Communities Need a Cause

Back in 2008, I joined Clearspring as the Developer Community Manager.   At that point, no one knew what a community manager was.  With the rise of social media, “community manager” quickly became the vogue job.   It’s the job that everyone’s hiring.

But somewhere the notion of building/managing/facilitating an actual community of people got lost in the translation of what a community manager does.   The role became more of a social media-based customer service rep.

Customer service is CRUCIAL but it’s not community building.  It’s deepening a relationship between you & your customer.

So… what is a community and how do we build one?

I thought for a few posts I might try to tackle/unpack what communities are all about.  For this post, I wanted to talk about what ties a community together.

A community is a group of people who come together around a common cause.    It’s a group of people who want to accomplish something.

Without this underlying idea, cause, or goal, there’s nothing that ties the group of people together.  There may be some initial excitement by a group but in the end it’ll all fall apart.

Here are some examples…

I remember, in the heyday of the television show LOST, there were fan sites galore.  People would come together an over analyze every aspect of every single episode.   It was all for a reason though.  We were all super invested in story and we wanted to know what was going to happen next.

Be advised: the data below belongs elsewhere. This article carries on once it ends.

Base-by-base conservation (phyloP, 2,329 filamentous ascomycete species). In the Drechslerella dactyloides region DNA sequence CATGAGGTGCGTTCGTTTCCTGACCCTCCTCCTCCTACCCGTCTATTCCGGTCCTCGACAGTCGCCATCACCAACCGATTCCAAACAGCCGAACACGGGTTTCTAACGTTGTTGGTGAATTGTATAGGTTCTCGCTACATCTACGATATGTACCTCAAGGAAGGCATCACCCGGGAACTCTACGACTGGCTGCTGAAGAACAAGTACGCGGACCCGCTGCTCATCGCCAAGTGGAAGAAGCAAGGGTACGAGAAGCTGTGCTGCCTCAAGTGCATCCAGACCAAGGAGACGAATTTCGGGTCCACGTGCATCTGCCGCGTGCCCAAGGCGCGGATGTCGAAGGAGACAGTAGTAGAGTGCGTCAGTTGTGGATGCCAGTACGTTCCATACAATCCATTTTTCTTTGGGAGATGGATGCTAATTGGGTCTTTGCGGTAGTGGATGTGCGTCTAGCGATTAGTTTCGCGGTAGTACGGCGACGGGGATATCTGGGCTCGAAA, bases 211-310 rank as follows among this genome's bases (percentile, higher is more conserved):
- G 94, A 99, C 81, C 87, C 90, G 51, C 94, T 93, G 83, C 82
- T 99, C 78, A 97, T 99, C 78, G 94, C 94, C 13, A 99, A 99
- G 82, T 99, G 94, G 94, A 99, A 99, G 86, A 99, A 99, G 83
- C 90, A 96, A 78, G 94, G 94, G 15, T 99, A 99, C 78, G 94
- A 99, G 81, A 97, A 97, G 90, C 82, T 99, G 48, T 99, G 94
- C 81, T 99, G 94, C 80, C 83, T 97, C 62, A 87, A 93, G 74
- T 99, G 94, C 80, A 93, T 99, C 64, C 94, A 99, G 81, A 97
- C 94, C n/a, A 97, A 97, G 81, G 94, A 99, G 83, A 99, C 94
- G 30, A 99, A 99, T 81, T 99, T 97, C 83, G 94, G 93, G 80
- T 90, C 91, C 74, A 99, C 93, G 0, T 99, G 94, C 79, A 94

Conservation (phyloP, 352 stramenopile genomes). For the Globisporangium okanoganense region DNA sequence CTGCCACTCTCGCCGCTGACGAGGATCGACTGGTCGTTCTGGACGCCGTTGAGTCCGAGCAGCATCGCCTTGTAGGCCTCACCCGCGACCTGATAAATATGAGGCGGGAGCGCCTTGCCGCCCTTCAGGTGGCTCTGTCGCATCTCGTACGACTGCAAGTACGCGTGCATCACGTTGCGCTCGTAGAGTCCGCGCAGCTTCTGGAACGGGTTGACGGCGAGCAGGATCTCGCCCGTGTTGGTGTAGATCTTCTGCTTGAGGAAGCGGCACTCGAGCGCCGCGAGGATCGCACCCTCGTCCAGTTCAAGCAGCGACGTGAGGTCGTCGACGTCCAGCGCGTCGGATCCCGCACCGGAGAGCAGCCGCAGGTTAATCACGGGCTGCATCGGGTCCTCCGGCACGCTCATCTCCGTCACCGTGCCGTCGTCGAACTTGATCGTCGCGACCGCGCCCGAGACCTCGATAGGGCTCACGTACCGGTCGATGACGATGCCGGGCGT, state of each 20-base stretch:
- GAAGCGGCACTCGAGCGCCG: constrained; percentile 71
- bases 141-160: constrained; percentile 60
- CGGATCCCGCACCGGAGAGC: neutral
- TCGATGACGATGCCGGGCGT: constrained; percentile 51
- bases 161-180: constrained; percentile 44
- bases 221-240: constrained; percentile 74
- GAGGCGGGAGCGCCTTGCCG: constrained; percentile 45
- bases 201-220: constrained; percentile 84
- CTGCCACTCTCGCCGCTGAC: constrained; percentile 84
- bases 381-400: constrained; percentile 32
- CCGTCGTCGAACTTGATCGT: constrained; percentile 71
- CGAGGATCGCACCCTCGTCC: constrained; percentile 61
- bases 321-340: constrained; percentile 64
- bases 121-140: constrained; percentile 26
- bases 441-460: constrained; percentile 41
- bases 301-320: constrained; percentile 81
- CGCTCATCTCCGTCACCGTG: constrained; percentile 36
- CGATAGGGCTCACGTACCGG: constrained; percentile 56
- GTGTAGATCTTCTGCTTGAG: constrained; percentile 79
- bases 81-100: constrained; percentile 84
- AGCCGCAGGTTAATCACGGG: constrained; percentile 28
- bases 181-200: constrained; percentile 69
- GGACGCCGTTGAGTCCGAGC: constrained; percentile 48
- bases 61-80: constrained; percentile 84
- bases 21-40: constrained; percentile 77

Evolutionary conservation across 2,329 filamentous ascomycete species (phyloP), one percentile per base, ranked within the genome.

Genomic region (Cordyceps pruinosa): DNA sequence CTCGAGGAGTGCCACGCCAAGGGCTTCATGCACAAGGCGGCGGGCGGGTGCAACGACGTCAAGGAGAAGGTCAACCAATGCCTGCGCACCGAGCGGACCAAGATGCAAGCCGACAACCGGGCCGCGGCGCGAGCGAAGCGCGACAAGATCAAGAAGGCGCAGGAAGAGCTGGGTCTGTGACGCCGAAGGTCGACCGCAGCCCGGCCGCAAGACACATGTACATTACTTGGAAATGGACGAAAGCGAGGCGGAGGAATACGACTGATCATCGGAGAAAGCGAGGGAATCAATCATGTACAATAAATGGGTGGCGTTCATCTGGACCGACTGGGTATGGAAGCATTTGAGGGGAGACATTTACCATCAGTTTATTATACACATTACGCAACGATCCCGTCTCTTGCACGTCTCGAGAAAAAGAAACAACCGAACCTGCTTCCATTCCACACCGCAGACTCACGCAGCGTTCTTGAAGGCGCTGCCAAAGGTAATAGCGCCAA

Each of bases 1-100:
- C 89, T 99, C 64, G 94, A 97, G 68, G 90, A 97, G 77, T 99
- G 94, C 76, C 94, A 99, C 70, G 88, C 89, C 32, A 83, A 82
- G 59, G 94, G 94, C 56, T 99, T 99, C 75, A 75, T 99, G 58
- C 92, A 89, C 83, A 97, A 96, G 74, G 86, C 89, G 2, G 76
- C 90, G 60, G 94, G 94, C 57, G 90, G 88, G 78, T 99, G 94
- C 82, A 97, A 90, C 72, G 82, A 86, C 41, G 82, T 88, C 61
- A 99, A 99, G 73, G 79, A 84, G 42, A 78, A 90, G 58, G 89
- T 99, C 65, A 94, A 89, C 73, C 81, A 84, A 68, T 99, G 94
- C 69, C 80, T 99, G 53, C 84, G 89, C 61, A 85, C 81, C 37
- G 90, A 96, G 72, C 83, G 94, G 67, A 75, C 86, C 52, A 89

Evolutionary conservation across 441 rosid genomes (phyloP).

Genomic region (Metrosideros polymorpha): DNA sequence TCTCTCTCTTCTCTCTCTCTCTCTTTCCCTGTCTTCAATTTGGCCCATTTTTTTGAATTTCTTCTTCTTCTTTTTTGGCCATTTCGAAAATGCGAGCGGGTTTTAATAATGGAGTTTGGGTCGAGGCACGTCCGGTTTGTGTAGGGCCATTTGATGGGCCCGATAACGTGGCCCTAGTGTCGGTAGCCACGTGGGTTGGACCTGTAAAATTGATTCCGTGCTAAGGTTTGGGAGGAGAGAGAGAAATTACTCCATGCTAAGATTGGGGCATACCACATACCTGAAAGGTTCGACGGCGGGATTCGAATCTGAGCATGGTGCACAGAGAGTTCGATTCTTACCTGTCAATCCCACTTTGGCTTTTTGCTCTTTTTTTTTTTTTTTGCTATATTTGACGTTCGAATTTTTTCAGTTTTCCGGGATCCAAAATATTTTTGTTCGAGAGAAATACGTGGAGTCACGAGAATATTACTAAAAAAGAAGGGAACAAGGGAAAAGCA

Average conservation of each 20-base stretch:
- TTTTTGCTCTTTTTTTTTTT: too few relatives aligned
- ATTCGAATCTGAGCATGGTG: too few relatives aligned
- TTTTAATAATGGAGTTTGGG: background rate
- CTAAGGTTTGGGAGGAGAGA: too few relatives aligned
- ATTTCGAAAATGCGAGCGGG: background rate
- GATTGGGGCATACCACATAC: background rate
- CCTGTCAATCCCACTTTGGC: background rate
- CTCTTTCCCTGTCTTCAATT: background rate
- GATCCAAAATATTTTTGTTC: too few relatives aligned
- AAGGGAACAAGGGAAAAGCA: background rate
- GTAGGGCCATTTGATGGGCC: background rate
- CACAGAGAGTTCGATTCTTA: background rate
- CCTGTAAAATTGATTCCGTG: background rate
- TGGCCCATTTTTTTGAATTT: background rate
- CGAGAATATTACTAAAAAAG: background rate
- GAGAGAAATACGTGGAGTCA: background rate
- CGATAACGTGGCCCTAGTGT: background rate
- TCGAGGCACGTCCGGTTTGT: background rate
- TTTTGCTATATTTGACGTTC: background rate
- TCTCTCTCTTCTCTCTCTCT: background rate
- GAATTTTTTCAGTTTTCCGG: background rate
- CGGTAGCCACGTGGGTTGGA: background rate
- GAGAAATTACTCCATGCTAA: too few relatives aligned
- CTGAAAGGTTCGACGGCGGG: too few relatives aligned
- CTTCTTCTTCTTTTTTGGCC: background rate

We live in Washington, DC and we love DC.  We love getting the most of all the unique and interesting things that DC has to offer.  It happens that we’re not alone. My friends Tom & Tiffany Bridge both love DC as well so they created a blog called We Love DC.   But it’s so much more than a blog.  It’s a community of people who are trying to get the most out of their DC experience.

Over the summer, I met two early twenty something guys that worked in politics & government consulting.  They had to wear ties everyday but that put a real stretch on their budget, especially if they wanted to wear nicer ties.   So, the two of them started trading ties.   This idea quickly grew.   Before they knew it, all of their friends were over at their house on Sunday afternoons, watching football and trading ties.

Regardless of the topic or subject area, when you have a topic or need that’s commonly held among multiple people, you can form a  community.

Stay tuned for the next post in this series.  In the mean time, what kind of communities are you a part of or that you’ve seen pop up?

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